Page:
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Telling the Story of Ukraine’s Jews: An Interview With ‘The Jerusalem Post’s Sam Sokol

Telling the Story of Ukraine’s Jews: An Interview With ‘The Jerusalem Post’s Sam Sokol

A question of survival for Jewish communities devastated by war, fear and a failing economy

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A Jewish refugee from eastern Ukraine reacts emotionally as she tells her story.
A Jewish refugee from eastern Ukraine reacts emotionally as she tells her story.

Ukraine has been in turmoil for almost two years, flooded by cascading waves of crisis that have yet to let up. Protests in Kiev led to a revolution. That was followed by invasion, unrest, war and a surge of refugees rushing to escape shelling and battle. Nearly 9,000 people have died in the conflict. Ukraine’s economic collapse has taken a severe toll on citizens throughout the country.

Amid this chaos live at least 350,000 Jews, making Ukraine, behind only France, home to the second-largest Jewish community in Europe.

The Jews of Donetsk and Lugansk have seen their communal infrastructure disintegrate; many have left the country for good; others remain, struggling to survive. Ukraine’s Jewish communities face an uphill battle to keep their doors open.

The Jerusalem Post’s award-winning correspondent Sam Sokol has been one of the most vocal and consistent voices calling attention to the plight of Ukraine’s massive Jewish community. For his voluminous work on the Jews of Ukraine, Sokol was awarded the 2015 B’nai B’rith World Center Award for Journalism Recognizing Excellence in Diaspora Reportage, and he is now working on completing a book telling this vital story.

Here, Sokol reveals what drew him to the country’s plight, why he felt it necessary to continue coverage and what he hopes to accomplish by focusing on Ukraine’s Jews.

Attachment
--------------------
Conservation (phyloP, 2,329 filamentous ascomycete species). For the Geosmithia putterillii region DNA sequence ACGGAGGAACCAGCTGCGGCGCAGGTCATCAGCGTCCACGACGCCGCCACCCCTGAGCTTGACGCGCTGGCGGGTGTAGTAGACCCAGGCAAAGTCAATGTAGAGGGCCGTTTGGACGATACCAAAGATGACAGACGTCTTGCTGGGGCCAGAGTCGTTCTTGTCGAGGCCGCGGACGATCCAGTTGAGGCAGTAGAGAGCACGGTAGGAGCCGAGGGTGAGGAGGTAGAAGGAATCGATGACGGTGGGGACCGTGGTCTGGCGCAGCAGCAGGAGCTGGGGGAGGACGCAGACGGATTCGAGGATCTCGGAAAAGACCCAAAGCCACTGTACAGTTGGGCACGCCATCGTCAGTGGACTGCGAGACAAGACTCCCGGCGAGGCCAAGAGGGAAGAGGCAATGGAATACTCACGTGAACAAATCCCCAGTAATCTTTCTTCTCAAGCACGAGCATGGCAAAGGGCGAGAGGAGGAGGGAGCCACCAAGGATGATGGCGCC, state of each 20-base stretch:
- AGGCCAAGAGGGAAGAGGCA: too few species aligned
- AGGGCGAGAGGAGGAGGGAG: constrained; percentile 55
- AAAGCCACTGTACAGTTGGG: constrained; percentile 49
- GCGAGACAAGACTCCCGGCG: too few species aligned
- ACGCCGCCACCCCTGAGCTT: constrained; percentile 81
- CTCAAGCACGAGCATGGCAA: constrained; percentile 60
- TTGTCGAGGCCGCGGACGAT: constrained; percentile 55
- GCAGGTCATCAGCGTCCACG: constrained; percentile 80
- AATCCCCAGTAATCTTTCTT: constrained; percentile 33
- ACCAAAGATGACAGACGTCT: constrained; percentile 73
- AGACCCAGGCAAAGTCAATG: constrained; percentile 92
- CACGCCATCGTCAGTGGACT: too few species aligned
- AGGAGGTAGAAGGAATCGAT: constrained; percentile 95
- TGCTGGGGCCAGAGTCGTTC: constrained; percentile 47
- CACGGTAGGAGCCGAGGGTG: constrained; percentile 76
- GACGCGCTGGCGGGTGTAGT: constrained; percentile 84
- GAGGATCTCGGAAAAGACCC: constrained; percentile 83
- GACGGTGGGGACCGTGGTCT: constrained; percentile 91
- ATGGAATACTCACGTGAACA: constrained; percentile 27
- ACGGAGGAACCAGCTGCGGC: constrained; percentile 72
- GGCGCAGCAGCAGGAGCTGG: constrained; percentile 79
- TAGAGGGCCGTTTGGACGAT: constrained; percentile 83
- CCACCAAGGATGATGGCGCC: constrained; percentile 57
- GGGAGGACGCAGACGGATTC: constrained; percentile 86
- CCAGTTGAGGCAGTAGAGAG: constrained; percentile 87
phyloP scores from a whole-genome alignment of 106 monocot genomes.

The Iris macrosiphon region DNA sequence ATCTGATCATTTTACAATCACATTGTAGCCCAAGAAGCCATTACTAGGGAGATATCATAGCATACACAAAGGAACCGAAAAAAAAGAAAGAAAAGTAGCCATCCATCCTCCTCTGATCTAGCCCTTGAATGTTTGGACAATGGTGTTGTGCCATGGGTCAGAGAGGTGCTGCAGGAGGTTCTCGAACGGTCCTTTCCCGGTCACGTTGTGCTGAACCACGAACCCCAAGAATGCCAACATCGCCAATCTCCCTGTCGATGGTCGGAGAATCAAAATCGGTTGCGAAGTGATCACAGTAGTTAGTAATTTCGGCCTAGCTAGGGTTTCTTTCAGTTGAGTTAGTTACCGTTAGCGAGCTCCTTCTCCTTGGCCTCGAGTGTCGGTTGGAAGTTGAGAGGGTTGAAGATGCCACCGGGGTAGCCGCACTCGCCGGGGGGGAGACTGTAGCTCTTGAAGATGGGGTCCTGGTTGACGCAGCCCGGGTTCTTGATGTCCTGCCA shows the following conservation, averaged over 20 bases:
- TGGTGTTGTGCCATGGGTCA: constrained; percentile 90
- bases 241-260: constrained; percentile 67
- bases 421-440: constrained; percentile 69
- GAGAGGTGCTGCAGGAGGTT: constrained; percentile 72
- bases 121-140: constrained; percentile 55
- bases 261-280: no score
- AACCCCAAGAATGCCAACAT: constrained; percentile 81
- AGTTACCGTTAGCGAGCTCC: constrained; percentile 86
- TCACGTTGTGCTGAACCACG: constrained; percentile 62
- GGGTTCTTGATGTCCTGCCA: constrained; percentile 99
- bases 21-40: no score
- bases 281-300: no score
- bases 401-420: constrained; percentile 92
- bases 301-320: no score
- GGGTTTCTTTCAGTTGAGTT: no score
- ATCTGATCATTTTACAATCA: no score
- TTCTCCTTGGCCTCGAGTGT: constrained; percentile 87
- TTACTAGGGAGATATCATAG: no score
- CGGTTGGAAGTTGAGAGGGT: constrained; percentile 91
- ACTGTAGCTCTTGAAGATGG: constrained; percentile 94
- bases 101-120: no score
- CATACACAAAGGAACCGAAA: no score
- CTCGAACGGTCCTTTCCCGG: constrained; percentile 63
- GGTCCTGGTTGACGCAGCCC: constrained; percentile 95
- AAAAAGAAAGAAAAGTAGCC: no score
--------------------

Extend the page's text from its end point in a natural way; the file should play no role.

Q: How did you initially come to write about Ukraine?

A: At first, I covered Ukraine like I would any other Jewish story in France or Hungary or England, but several unique trends started to show themselves.

Both sides in the conflict accused the other side of anti-Semitism, saying they were protecting the Jews from the enemy, but the fact was that the Jews in Ukraine were not, for the most part, suffering from anti-Semitism. It came to a point where they were being harmed most by a war that was claimed to be fought for them. The story had been covered extensively during the Maidan Revolution, but there was little follow-up interest because anti-Semitism didn’t materialize.

Sam Sokol in Donetsk with the ruins of the city's ruined sports center behind him.
Sam Sokol in Donetsk with the ruins of the city's ruined sports center behind him.

Very quickly, Ukraine became a situation where you had Jewish refugees—we saw the first Jewish refugee camps in Europe since the aftermath of the Holocaust. Seventy-five percent of Donetsk’s Jewish community became refugees. So there was a level of suffering without a corresponding level of interest within the Jewish community.

In pure numbers, more Jews are suffering in Ukraine than anywhere else. But since it’s not Jews, per se, the story didn’t resonate. Many people that I spoke to hadn’t even heard of the issue.

Q: Could you have imagined that you would still be covering this story almost two years later?

A: Rabbi Pinchas Vishedski, the Chabad rabbi in Donetsk, took a large group of his community last summer and fled to Mariupol, and then when Russia and separatists invaded and it looked like Mariupol would be coming under attack, they fled again to Kiev. When you have a rabbi taking a core of his community and fleeing a city, and then fleeing again, that’s showing you that the fabric of Jewish life itself is starting to unravel. I saw then this would not be a one-off feature. That’s when I realized I needed to document this because otherwise, these refugees’ stories would be lost.